Small Pelagic Fish in the New Millennium
We review the literature to reveal emerging global research trends on small pelagic fish, as opposed to more recently published, ecosystem-specific reviews, to better understand a vital role in global food security
Small pelagic fish (SPF) play extremely important ecological roles in marine ecosystems, form some of the most economically valuable fisheries resources, and play a vital role in global food security.
Due to their short generation times and tight coupling to lower trophic levels, populations of SPF display large boom-and-bust dynamics that are closely linked to climate variability.
To reveal emerging global research trends on SPF as opposed to more recently published, ecosystem-specific reviews of SPF, we reviewed the literature published in two, 6-year periods in the new millennium (2001–2006, and 2011–2016) straddling the publication of a large, global review of the dynamics of SPF in 2009.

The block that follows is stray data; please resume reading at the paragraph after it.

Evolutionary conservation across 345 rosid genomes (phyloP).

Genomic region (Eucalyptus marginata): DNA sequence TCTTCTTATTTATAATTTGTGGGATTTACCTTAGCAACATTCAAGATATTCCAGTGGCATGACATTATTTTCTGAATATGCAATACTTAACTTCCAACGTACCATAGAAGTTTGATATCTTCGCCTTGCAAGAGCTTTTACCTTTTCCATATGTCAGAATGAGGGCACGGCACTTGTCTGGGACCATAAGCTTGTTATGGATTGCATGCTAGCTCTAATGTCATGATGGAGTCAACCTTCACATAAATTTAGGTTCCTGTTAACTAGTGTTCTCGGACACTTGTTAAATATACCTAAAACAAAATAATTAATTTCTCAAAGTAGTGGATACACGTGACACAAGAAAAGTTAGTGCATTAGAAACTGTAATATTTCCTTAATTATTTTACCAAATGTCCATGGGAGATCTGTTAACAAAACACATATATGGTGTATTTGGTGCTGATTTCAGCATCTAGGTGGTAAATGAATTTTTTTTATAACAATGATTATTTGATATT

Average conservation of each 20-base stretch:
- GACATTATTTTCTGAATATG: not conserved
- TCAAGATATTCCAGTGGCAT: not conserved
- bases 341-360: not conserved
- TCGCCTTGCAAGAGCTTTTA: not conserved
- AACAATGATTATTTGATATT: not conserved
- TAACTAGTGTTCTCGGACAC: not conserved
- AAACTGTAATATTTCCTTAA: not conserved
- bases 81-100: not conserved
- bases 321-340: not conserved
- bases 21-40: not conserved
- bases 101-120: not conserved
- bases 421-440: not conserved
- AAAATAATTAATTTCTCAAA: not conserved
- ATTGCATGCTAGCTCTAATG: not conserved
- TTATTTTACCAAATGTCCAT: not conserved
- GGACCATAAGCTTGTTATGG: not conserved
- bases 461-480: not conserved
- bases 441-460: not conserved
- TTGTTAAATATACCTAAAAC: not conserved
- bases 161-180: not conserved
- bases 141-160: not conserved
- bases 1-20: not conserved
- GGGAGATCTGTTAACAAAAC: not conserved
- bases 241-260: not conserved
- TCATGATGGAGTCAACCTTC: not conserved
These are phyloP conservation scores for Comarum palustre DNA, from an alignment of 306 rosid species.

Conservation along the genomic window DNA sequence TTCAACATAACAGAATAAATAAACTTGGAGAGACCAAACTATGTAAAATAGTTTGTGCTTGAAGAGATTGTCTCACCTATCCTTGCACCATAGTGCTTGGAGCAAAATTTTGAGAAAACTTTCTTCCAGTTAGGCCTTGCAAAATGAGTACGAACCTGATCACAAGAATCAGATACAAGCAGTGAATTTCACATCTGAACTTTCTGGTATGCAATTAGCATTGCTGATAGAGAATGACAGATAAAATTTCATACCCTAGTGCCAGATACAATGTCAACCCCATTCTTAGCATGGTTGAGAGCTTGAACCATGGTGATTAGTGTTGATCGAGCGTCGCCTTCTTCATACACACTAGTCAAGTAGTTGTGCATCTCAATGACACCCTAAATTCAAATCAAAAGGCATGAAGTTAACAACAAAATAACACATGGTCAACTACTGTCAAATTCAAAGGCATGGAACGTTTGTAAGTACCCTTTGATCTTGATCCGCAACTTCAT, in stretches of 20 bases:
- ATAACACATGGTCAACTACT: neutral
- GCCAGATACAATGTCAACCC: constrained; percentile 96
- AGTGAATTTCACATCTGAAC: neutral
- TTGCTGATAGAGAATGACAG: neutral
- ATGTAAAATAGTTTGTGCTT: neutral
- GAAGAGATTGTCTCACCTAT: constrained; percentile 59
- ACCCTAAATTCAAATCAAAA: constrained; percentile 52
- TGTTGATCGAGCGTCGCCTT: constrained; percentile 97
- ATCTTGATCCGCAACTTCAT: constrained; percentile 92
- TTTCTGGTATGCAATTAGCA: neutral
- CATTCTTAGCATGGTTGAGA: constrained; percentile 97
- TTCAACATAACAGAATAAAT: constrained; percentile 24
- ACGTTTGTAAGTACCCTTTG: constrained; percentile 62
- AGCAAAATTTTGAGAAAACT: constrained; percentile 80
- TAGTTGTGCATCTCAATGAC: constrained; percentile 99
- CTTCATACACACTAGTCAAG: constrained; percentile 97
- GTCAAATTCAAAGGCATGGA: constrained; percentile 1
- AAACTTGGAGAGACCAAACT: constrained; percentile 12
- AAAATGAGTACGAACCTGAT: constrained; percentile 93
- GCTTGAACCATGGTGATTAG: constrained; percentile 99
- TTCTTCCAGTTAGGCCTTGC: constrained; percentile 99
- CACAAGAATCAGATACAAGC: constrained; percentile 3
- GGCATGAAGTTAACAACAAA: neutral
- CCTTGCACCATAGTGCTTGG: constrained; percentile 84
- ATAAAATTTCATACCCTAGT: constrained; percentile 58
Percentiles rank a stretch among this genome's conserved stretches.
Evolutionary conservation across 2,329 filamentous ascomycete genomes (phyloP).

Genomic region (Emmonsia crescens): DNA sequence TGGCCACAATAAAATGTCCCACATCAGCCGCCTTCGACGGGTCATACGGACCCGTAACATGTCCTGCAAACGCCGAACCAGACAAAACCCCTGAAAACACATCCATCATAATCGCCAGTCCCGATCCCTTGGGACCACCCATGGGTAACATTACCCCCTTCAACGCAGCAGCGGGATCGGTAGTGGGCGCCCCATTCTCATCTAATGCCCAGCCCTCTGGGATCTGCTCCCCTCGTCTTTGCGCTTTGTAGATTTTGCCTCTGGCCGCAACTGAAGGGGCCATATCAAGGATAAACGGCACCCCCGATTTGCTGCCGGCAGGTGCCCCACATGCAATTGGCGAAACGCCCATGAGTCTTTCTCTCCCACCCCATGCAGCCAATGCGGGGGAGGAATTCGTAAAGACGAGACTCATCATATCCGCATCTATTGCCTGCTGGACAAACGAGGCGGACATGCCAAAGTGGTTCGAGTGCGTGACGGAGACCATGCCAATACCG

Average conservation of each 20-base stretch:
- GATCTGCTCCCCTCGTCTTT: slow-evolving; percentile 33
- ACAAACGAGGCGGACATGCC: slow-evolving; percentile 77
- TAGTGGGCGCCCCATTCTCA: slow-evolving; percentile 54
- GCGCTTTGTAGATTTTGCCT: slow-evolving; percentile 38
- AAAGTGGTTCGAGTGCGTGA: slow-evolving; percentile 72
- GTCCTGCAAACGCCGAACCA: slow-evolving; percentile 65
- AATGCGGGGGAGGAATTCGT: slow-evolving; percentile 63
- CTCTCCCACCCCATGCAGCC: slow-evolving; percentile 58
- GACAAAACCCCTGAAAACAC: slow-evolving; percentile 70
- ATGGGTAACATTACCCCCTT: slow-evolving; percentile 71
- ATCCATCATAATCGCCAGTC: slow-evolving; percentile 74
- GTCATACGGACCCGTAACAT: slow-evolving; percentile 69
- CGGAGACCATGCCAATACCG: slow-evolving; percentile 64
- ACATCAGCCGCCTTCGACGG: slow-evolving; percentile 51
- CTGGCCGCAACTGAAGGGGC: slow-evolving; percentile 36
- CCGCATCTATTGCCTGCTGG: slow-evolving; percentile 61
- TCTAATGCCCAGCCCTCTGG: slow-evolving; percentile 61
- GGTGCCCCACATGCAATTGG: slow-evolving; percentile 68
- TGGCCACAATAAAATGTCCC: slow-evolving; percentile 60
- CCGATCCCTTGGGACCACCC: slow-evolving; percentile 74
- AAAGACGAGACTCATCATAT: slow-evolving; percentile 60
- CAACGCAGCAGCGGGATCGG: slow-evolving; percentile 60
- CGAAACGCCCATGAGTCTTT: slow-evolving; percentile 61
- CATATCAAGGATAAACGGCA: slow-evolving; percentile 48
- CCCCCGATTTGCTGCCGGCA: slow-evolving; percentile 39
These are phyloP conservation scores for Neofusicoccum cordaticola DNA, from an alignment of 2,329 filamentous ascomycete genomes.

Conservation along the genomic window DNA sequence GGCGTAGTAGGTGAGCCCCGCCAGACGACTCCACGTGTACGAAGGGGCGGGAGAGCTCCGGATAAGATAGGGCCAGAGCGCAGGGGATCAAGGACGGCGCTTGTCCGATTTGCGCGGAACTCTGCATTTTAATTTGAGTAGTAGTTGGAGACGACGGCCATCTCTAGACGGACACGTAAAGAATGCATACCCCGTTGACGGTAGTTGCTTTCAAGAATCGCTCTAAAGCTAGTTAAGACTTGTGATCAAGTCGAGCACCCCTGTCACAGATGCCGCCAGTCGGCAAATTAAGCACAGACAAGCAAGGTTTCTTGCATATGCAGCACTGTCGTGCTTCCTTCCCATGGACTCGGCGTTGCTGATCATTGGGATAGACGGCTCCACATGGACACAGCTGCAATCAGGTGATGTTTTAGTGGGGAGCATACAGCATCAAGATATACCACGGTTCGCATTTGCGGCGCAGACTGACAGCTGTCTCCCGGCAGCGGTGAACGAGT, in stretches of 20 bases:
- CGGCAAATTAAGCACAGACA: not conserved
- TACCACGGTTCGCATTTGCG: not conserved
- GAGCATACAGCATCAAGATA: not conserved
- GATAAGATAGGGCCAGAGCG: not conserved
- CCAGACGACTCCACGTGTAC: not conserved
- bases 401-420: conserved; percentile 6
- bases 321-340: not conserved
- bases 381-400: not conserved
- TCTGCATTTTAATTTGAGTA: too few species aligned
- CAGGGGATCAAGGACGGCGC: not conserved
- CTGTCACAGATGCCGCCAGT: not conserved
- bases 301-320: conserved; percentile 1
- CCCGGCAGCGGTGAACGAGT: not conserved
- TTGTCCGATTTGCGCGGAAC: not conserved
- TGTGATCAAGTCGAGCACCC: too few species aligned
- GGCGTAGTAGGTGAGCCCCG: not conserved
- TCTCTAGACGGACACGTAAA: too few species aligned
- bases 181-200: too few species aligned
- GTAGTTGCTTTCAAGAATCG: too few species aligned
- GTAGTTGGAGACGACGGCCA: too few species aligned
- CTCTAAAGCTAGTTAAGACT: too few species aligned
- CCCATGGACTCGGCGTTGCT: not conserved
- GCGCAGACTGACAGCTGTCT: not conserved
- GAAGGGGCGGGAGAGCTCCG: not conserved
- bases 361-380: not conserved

The peer-reviewed literature reflects changes in the number of studies between the two time periods including increases (Mediterranean Sea, Humboldt Current) and decreases (Australia, Benguela Current).
Our review highlights:
- gaps in ecological knowledge on young juveniles and, in general, on the impacts of hypoxia and heatwaves on SPF,
- the utility of paleo studies in exploring population drivers
- the continued need to develop spatially-explicit, full life-cycle models
- the importance of exploring how density-dependent processes impact vital rates (growth, survival, reproduction)
- the benefits of international collaboration for knowledge transfer and building unifying hypotheses on the role of bottom-up factors and processes that regulate SPF populations.
Peck MA, Alheit J, Bertrand A, Catalan IA, Garrido S, Moyano M, Rykaczewski R, Takasuka A, Van Der Lingen CD. 2021. Small pelagic fish in the new millennium: A bottom-up view of global research effort. Progress in Oceanography. 191:102494. https://doi.org/10.1016/j.pocean.2020.102494.